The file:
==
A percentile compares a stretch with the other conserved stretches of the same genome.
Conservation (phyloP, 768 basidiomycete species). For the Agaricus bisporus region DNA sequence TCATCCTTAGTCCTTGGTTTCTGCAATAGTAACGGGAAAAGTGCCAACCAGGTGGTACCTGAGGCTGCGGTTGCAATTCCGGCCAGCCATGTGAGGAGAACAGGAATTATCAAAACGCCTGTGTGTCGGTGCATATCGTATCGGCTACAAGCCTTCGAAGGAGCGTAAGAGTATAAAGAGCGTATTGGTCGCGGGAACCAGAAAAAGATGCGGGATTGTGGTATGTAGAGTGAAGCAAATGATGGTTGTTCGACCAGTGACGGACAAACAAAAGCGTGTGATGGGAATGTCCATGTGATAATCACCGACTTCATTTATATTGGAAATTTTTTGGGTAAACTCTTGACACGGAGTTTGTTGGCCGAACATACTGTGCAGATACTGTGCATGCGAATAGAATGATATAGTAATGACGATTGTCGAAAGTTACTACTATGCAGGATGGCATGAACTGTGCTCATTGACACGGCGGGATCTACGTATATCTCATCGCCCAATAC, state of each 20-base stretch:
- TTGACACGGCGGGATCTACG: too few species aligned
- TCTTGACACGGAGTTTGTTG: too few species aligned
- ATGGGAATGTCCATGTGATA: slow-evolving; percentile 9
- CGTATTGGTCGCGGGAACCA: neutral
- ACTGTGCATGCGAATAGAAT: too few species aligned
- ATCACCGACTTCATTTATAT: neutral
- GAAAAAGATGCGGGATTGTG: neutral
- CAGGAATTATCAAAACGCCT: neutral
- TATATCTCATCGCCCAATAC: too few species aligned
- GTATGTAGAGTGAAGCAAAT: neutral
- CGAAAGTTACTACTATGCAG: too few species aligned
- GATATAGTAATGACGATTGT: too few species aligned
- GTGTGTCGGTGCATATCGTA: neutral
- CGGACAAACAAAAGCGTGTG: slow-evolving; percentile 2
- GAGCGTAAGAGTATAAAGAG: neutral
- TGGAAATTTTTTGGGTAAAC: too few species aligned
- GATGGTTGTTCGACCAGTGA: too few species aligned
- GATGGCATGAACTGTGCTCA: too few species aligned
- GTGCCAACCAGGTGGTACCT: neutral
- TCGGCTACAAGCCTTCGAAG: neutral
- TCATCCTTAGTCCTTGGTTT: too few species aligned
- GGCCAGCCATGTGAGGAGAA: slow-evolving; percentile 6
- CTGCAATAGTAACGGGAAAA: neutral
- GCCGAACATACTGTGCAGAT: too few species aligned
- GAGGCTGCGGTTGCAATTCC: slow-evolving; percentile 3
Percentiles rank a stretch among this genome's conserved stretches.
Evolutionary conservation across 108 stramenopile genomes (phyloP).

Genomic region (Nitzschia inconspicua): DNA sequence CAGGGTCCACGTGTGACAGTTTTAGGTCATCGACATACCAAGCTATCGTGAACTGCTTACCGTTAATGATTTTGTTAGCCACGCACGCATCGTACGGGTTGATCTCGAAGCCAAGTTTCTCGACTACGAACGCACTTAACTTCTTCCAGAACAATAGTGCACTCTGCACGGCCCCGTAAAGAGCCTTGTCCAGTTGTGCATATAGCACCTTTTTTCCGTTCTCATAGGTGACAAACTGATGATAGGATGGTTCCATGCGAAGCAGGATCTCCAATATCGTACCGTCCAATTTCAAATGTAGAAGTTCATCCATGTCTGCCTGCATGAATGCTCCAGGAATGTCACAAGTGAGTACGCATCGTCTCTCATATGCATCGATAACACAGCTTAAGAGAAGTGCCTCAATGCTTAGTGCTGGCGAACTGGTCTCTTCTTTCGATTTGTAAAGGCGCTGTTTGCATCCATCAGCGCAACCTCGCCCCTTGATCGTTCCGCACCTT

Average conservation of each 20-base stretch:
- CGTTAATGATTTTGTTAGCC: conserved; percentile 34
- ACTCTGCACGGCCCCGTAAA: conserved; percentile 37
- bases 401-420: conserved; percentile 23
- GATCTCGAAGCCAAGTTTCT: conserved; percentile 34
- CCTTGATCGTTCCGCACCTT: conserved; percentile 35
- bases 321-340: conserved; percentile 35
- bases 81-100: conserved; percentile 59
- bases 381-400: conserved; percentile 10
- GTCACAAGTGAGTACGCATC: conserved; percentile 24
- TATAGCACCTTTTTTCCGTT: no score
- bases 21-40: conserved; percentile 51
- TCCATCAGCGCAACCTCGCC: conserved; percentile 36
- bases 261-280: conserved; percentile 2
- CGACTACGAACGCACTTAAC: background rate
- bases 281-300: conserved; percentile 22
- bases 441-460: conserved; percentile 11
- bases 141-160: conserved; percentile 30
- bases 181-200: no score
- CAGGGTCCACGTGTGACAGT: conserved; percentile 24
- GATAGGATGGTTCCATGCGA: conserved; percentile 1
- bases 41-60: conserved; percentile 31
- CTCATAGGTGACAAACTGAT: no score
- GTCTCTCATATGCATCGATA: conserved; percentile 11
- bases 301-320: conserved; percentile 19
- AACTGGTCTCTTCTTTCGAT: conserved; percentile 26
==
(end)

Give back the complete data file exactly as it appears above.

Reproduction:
A percentile compares a stretch with the other conserved stretches of the same genome.
Conservation (phyloP, 768 basidiomycete species). For the Agaricus bisporus region DNA sequence TCATCCTTAGTCCTTGGTTTCTGCAATAGTAACGGGAAAAGTGCCAACCAGGTGGTACCTGAGGCTGCGGTTGCAATTCCGGCCAGCCATGTGAGGAGAACAGGAATTATCAAAACGCCTGTGTGTCGGTGCATATCGTATCGGCTACAAGCCTTCGAAGGAGCGTAAGAGTATAAAGAGCGTATTGGTCGCGGGAACCAGAAAAAGATGCGGGATTGTGGTATGTAGAGTGAAGCAAATGATGGTTGTTCGACCAGTGACGGACAAACAAAAGCGTGTGATGGGAATGTCCATGTGATAATCACCGACTTCATTTATATTGGAAATTTTTTGGGTAAACTCTTGACACGGAGTTTGTTGGCCGAACATACTGTGCAGATACTGTGCATGCGAATAGAATGATATAGTAATGACGATTGTCGAAAGTTACTACTATGCAGGATGGCATGAACTGTGCTCATTGACACGGCGGGATCTACGTATATCTCATCGCCCAATAC, state of each 20-base stretch:
- TTGACACGGCGGGATCTACG: too few species aligned
- TCTTGACACGGAGTTTGTTG: too few species aligned
- ATGGGAATGTCCATGTGATA: slow-evolving; percentile 9
- CGTATTGGTCGCGGGAACCA: neutral
- ACTGTGCATGCGAATAGAAT: too few species aligned
- ATCACCGACTTCATTTATAT: neutral
- GAAAAAGATGCGGGATTGTG: neutral
- CAGGAATTATCAAAACGCCT: neutral
- TATATCTCATCGCCCAATAC: too few species aligned
- GTATGTAGAGTGAAGCAAAT: neutral
- CGAAAGTTACTACTATGCAG: too few species aligned
- GATATAGTAATGACGATTGT: too few species aligned
- GTGTGTCGGTGCATATCGTA: neutral
- CGGACAAACAAAAGCGTGTG: slow-evolving; percentile 2
- GAGCGTAAGAGTATAAAGAG: neutral
- TGGAAATTTTTTGGGTAAAC: too few species aligned
- GATGGTTGTTCGACCAGTGA: too few species aligned
- GATGGCATGAACTGTGCTCA: too few species aligned
- GTGCCAACCAGGTGGTACCT: neutral
- TCGGCTACAAGCCTTCGAAG: neutral
- TCATCCTTAGTCCTTGGTTT: too few species aligned
- GGCCAGCCATGTGAGGAGAA: slow-evolving; percentile 6
- CTGCAATAGTAACGGGAAAA: neutral
- GCCGAACATACTGTGCAGAT: too few species aligned
- GAGGCTGCGGTTGCAATTCC: slow-evolving; percentile 3
Percentiles rank a stretch among this genome's conserved stretches.
Evolutionary conservation across 108 stramenopile genomes (phyloP).

Genomic region (Nitzschia inconspicua): DNA sequence CAGGGTCCACGTGTGACAGTTTTAGGTCATCGACATACCAAGCTATCGTGAACTGCTTACCGTTAATGATTTTGTTAGCCACGCACGCATCGTACGGGTTGATCTCGAAGCCAAGTTTCTCGACTACGAACGCACTTAACTTCTTCCAGAACAATAGTGCACTCTGCACGGCCCCGTAAAGAGCCTTGTCCAGTTGTGCATATAGCACCTTTTTTCCGTTCTCATAGGTGACAAACTGATGATAGGATGGTTCCATGCGAAGCAGGATCTCCAATATCGTACCGTCCAATTTCAAATGTAGAAGTTCATCCATGTCTGCCTGCATGAATGCTCCAGGAATGTCACAAGTGAGTACGCATCGTCTCTCATATGCATCGATAACACAGCTTAAGAGAAGTGCCTCAATGCTTAGTGCTGGCGAACTGGTCTCTTCTTTCGATTTGTAAAGGCGCTGTTTGCATCCATCAGCGCAACCTCGCCCCTTGATCGTTCCGCACCTT

Average conservation of each 20-base stretch:
- CGTTAATGATTTTGTTAGCC: conserved; percentile 34
- ACTCTGCACGGCCCCGTAAA: conserved; percentile 37
- bases 401-420: conserved; percentile 23
- GATCTCGAAGCCAAGTTTCT: conserved; percentile 34
- CCTTGATCGTTCCGCACCTT: conserved; percentile 35
- bases 321-340: conserved; percentile 35
- bases 81-100: conserved; percentile 59
- bases 381-400: conserved; percentile 10
- GTCACAAGTGAGTACGCATC: conserved; percentile 24
- TATAGCACCTTTTTTCCGTT: no score
- bases 21-40: conserved; percentile 51
- TCCATCAGCGCAACCTCGCC: conserved; percentile 36
- bases 261-280: conserved; percentile 2
- CGACTACGAACGCACTTAAC: background rate
- bases 281-300: conserved; percentile 22
- bases 441-460: conserved; percentile 11
- bases 141-160: conserved; percentile 30
- bases 181-200: no score
- CAGGGTCCACGTGTGACAGT: conserved; percentile 24
- GATAGGATGGTTCCATGCGA: conserved; percentile 1
- bases 41-60: conserved; percentile 31
- CTCATAGGTGACAAACTGAT: no score
- GTCTCTCATATGCATCGATA: conserved; percentile 11
- bases 301-320: conserved; percentile 19
- AACTGGTCTCTTCTTTCGAT: conserved; percentile 26